Accumulation of amyloid fibrils correlates with neurodegeneration in various brain diseases, but the biological role of the fibrils is unclear. Our previous experiments established that amyloidogenic peptides from the small heat shock protein, HspB5, and from Amyloid ? fibrils, characteristic of Alzheimer's disease, were therapeutic when administered systemically in experimental autoimmune encephalomyelitis (EAE), which models aspects of neuroinflammation in multiple sclerosis. The minimal structural units for the therapeutic amyloid fibrils are peptides as short as hexamers, which are capable of forming cross beta sheet steric zippers, but not the complex super secondary structures, torroids, cylindrins, and ? barrels, inherent in protein based amyloids that result in cellular cytotoxicity. The minimal fibrils are molecular chaperones, inhibiting protein aggregation in plasma, which reduces the gene expression of a spectrum of proinflammatory mediators. In addition, the amyloid fibrils are pinocytosed by neutrophils, resulting in net formation, which in turn results in the stimulation of plasmacytoid dendritic cells to secrete type 1 interferon. The latter activity is beneficial in diseases dominated by Th1 lymphocytes, but deleterious in indications in which Th17 responses are dominant.
The aims of this proposal are to develop a clinical candidate by incorporating recent experimental results demonstrating that the amyloidogenic peptides composed of L- or D- acids form amyloid fibrils equivalently, are comparable molecular chaperones, and effective therapeutics. In addition, the polarity of the peptides does not have appreciable effect on their chaperone activity, but has been shown to reduce the rate of fibril formation, the resultant activation of neutrophils, and subsequent induction of type 1 interferon in vivo.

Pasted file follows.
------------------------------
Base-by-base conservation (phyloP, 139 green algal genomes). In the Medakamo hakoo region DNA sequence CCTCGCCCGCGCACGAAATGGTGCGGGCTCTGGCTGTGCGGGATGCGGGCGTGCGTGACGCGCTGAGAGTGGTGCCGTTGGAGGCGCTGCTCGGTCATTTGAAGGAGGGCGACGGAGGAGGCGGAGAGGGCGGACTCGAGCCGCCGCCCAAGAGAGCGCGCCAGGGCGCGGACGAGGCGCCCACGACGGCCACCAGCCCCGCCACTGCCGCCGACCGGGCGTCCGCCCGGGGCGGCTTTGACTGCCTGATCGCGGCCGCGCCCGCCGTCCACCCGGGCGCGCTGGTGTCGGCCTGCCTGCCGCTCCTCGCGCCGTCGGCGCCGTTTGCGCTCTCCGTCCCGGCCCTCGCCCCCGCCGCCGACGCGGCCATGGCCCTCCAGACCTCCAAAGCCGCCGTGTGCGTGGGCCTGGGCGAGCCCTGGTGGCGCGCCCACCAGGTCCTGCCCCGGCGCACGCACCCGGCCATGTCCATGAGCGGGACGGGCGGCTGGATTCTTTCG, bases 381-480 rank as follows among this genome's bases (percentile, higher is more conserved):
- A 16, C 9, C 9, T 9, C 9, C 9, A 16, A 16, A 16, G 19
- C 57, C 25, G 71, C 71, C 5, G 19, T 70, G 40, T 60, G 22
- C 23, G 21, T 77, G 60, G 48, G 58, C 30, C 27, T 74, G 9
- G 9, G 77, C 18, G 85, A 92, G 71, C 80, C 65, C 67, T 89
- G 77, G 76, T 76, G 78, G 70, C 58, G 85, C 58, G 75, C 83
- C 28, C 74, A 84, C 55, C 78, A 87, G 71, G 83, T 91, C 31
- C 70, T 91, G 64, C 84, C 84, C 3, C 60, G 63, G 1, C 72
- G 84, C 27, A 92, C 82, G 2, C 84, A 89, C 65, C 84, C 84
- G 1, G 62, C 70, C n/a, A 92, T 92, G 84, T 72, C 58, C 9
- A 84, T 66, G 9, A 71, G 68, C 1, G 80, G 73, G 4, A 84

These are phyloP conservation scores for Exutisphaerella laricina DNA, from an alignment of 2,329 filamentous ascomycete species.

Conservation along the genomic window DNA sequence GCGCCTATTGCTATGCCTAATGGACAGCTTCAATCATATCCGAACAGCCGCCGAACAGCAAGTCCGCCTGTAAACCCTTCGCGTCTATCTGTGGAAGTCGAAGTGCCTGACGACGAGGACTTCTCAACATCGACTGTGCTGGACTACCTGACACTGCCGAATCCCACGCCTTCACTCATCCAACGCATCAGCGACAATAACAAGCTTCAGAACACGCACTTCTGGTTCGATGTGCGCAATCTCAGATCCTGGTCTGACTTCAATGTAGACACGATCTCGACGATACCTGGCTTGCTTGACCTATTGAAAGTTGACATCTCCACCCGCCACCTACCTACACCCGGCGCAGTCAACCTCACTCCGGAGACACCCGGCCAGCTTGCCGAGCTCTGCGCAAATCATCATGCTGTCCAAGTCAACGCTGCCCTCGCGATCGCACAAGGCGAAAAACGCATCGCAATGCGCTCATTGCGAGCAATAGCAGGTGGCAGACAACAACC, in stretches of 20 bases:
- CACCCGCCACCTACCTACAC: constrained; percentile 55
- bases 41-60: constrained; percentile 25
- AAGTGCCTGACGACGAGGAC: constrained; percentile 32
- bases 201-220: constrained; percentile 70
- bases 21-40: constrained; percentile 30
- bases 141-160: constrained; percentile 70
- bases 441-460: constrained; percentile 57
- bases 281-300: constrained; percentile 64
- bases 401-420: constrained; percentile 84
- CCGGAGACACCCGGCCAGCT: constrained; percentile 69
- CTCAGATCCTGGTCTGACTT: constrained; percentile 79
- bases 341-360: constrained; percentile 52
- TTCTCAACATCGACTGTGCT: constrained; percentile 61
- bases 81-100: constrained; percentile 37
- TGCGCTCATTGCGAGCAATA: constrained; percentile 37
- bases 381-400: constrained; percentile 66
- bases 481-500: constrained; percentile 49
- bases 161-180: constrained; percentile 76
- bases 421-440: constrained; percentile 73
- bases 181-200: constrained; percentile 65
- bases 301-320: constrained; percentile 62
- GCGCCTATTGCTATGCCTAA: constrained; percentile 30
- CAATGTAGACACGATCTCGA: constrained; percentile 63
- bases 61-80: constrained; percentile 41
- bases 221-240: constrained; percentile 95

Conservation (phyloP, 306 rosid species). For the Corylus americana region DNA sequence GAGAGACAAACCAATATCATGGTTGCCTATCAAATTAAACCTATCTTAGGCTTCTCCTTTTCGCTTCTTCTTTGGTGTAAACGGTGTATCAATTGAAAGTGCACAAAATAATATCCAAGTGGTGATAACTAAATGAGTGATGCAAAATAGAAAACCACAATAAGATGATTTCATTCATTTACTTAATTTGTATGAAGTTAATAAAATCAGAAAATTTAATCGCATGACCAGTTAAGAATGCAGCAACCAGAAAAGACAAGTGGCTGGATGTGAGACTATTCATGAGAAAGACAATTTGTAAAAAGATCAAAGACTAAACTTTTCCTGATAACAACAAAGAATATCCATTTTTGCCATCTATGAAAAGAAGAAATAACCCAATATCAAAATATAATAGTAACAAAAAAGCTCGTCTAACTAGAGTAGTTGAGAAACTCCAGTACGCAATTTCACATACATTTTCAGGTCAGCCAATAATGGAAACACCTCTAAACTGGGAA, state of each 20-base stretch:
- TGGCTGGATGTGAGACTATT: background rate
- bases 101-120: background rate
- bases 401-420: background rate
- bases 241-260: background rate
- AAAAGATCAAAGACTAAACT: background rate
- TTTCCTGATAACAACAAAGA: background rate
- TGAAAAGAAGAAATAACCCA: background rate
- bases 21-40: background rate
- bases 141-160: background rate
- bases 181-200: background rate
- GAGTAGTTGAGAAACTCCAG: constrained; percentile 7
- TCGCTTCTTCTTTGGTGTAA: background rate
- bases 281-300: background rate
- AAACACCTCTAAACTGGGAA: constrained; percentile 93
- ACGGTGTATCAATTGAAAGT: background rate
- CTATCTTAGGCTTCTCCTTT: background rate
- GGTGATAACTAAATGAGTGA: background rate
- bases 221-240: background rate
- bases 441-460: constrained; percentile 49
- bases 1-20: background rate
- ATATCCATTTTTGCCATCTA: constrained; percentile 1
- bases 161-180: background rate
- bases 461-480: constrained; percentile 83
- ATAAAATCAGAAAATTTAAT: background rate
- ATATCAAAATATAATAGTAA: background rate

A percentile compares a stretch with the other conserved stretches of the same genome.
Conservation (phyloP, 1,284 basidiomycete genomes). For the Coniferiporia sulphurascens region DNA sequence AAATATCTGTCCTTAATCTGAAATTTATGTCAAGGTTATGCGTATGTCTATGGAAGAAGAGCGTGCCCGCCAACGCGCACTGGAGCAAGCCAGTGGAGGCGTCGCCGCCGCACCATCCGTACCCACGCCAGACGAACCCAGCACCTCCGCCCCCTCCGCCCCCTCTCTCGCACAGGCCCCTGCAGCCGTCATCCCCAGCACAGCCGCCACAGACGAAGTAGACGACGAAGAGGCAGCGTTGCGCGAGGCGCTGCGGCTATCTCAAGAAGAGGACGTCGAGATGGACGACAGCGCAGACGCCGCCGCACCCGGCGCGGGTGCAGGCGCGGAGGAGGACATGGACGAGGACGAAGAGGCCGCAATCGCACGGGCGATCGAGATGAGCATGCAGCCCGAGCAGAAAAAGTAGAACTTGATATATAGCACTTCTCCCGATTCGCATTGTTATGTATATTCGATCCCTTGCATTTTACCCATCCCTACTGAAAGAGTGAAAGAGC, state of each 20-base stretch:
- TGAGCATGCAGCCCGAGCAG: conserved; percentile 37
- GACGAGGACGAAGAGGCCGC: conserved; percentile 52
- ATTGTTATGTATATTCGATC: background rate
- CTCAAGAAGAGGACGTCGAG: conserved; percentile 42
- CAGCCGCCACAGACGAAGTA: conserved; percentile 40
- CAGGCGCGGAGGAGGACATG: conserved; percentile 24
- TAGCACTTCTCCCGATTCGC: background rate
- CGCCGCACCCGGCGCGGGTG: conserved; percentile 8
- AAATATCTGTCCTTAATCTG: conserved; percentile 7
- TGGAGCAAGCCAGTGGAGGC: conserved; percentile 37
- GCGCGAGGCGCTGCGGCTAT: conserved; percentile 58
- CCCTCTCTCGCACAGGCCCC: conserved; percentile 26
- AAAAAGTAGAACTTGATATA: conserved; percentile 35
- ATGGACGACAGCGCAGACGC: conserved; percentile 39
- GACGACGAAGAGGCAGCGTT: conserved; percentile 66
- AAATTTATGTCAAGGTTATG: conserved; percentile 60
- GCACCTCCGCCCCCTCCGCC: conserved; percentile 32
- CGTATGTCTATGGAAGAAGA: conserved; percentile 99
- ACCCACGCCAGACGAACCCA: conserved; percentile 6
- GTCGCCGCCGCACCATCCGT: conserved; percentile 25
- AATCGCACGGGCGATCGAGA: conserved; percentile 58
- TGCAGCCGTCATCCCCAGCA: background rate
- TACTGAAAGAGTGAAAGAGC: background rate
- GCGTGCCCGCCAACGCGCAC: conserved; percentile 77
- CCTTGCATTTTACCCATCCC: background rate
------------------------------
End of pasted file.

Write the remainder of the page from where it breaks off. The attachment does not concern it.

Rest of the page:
The second aim of this proposal is to generate a set of antibodies specific for the lead peptide, both for the monomeric peptide and when it is part of an amyloid fibril, which can be used to determine the biological half-life and distribution of the peptide and amyloid fibril.
The third aim focuses on the delivery of the peptides and fibrils. For commercialization the peptide analogs will need to be repeatedly injected, which can be practically accomplished using mechanical or osmotic pumps. The effective dose of a soluble amyloidogenic peptide will be determined using this technology in mice, which should segue into similar technology in larger animals.
Amyloid fibrils have been associated with diseased tissue since their discovery by Aloysius Alzheimer in 1907. However, our experiments have shown that fibrils composed of the minimal structural unit, a peptide composed of six amino acids, not only is nontoxic and unable to catalyze the formation of naturally occuring amyloids, but is therapeutic in animal models of Multiple Sclerosis. This proposal attempts to further establish the beneficial characteristics of these compounds, define their mode of action, select a lead compound based on criteria consistent with the therapeutic mechanism, generate a set of antibodies that can be used in pharmacokinetic experiments and explore whether osmotic pumps represent a possible delivery route.